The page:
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dc.contributor.authorSchweiger, E. William
dc.contributor.authorDiffendorfer, James E.
dc.contributor.authorHolt, Robert D.
dc.contributor.authorPierotti, Raymond
dc.contributor.authorGaines, Michael S.
dc.identifier.citationE. William Schweiger, James E. Diffendorfer, Robert D. Holt, Raymond Pierotti, and Michael S. Gaines 2000. THE INTERACTION OF HABITAT FRAGMENTATION, PLANT, AND SMALL MAMMAL SUCCESSION IN AN OLD FIELD. Ecological Monographs 70:383–400.[0383:TIOHFP]2.0.CO;2en_US
dc.description.abstractWe compared the density and spatial distribution of four small mammal species (Microtus ochrogaster, Peromyscus maniculatus, Sigmodon hispidus, and P. leucopus) along with general measures of an old field plant community across two successional phases (1984–1986 and 1994–1996) of an experimental study of fragmentation in eastern Kansas. During the early phase the plant community was characterized by little spatial or temporal variance across patch size, consistent with spatially neutral models of succession. In contrast, there was a strong, species-specific effect of patch size on small mammal species distribution and abundance. The lack of variance in vegetation structure across patch size during the early seres suggests that small mammal distributions were responding in large part to features of the system other than variance in vegetation structure and composition across patch size.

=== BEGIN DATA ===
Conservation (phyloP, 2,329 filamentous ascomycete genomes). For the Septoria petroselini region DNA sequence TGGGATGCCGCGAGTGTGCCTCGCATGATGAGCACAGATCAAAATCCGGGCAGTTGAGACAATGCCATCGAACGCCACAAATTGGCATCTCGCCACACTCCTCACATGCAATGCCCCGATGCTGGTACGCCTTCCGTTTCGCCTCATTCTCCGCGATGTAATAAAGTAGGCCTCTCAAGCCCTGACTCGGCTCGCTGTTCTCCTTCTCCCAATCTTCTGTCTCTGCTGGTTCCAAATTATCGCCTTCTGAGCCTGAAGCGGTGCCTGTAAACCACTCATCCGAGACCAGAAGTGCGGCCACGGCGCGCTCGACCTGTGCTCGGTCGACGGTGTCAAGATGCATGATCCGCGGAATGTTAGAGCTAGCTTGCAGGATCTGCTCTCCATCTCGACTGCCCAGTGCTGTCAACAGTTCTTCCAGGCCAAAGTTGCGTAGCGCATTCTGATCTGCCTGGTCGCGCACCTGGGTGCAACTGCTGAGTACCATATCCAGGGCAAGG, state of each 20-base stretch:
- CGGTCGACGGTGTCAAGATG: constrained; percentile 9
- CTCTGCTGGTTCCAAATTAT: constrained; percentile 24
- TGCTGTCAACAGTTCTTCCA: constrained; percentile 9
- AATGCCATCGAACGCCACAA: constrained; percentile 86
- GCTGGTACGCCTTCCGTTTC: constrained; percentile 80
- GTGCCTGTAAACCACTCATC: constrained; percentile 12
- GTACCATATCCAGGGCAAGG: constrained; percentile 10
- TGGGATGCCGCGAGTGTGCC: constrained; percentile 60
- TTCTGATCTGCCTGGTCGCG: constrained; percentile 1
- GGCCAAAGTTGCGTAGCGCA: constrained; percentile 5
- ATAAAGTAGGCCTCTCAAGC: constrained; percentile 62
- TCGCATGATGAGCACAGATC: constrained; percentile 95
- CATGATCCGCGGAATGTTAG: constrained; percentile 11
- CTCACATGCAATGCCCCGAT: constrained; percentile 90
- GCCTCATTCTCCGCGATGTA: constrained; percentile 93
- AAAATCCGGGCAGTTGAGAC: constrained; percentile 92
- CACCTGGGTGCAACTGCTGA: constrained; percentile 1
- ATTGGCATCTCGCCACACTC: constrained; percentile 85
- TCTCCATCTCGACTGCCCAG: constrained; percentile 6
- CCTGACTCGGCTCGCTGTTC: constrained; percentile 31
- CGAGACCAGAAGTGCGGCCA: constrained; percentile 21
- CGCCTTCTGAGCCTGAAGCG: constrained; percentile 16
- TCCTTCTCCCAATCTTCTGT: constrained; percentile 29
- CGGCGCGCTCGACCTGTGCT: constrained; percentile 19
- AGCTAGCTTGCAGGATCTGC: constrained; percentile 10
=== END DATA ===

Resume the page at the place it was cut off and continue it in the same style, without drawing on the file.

As succession proceeded, the colonization of the system by woody plant species precipitated a series of patch size effects on plant community composition. Differential habitat selection by small mammals at the patch scale tracked these changes in plant distribution. For example, M. ochrogaster and S. hispidus shifted their distributions away from less fragmented patches toward smaller patches, where retarded plant succession had maintained an earlier sere. P. leucopus successfully colonized and maintained high densities only on large patches, where plant succession had progressed most rapidly toward a woody-species-dominated community.

Our results highlight the role of landscape structure in long-term community dynamics and indicate that some of the complexity observed in successional systems may result from the structure and composition of the landscape mosaic. In general, our results suggest that to fully understand long-term change within communities, the influence of landscape structure on patterns of heterogeneity in both vegetation and consumer dynamics must be understood. Moreover, the long-term and landscape-scale perspectives afforded by our study provide insight into community dynamics that might otherwise be missed.
dc.publisherEcological Society of Americaen_US
dc.rightsCopyright by the Ecological Society of America
dc.subjectcommunity structureen_US
dc.subjecthabitat accommodation modelen_US
dc.subjecthabitat fragmentationen_US
dc.subjecthabitat selectionen_US
dc.subjectinterspecific competitionen_US
dc.subjectpatch sizeen_US
dc.subjectsmall mammalsen_US
dc.subjectspatial dynamicsen_US
dc.titleThe interaction of habitat fragmentation, plant and small mammal succession in an old fielden_US
kusw.kuauthorSchweiger, E. William
kusw.kuauthorPierotti, Raymond
kusw.kudepartmentSystematics and Ecologyen_US
kusw.kudepartmentEcology and Evolutionary Biologyen_US
kusw.oaversionScholarly/refereed, publisher version
kusw.oapolicyThis item does not meet KU Open Access policy criteria.

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